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Flights of Fancy

Singer-violinist Andrew Bird reinvents his music with every performance.

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Bird makes music with his head in the clouds.
  • Bird makes music with his head in the clouds.
For Andrew Bird, the world is a fantastical "Brothers Grimm and Gorey" place, where "good kids grow horns" on "Opposite Day," "Don Quixotes" fly B-17s, and life is a "fantastic voyage to parts unknown" perhaps best viewed "from inside an Etch-a-Sketch."

In light of such an imaginative worldview, it seems natural that Bird perceives music and the creative process as entities impervious to formula or explanation. He feels that just playing his songs alters their essence, as if a musical version of Heisenberg's uncertainty principle were at work. This explains why there is nothing quite like an Andrew Bird solo show -- most of all another Andrew Bird solo show.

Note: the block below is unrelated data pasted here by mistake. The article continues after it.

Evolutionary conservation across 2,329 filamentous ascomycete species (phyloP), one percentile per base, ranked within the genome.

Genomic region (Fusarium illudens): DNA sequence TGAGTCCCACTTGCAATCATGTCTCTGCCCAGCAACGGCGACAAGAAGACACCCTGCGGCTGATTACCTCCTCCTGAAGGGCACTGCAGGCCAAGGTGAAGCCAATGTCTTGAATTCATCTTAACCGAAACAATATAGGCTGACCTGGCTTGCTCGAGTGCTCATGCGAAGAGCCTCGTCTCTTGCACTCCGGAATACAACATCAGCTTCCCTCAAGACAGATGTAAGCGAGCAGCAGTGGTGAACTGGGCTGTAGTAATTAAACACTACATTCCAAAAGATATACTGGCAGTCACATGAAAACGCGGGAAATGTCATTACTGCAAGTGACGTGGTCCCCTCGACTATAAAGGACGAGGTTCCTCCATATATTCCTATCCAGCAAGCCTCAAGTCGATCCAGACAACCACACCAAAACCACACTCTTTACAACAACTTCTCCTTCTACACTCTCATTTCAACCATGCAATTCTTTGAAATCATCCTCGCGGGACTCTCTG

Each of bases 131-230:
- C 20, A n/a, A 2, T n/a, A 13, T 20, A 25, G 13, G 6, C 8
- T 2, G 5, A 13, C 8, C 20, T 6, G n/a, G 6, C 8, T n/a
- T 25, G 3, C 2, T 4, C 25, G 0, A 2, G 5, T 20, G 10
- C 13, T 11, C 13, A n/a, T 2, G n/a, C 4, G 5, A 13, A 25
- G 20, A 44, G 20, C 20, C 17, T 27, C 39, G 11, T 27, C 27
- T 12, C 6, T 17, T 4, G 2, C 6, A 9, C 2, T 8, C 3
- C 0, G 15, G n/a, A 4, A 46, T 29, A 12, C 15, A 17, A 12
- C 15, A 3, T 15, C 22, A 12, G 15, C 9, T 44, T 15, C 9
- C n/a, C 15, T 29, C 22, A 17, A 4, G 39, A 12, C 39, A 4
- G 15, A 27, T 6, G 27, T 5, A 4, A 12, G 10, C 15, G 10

"It's an extreme thing to be playing every night," Bird says by cell phone while driving to Minneapolis to work on initial tracking for his next record. "You have to really create some sort of challenge to yourself to keep from slipping into an automatic mode. When things start to fall apart [in a live show], it becomes a more meaningful moment, one other thing that separates it from the night before. So you have to embrace the chaos."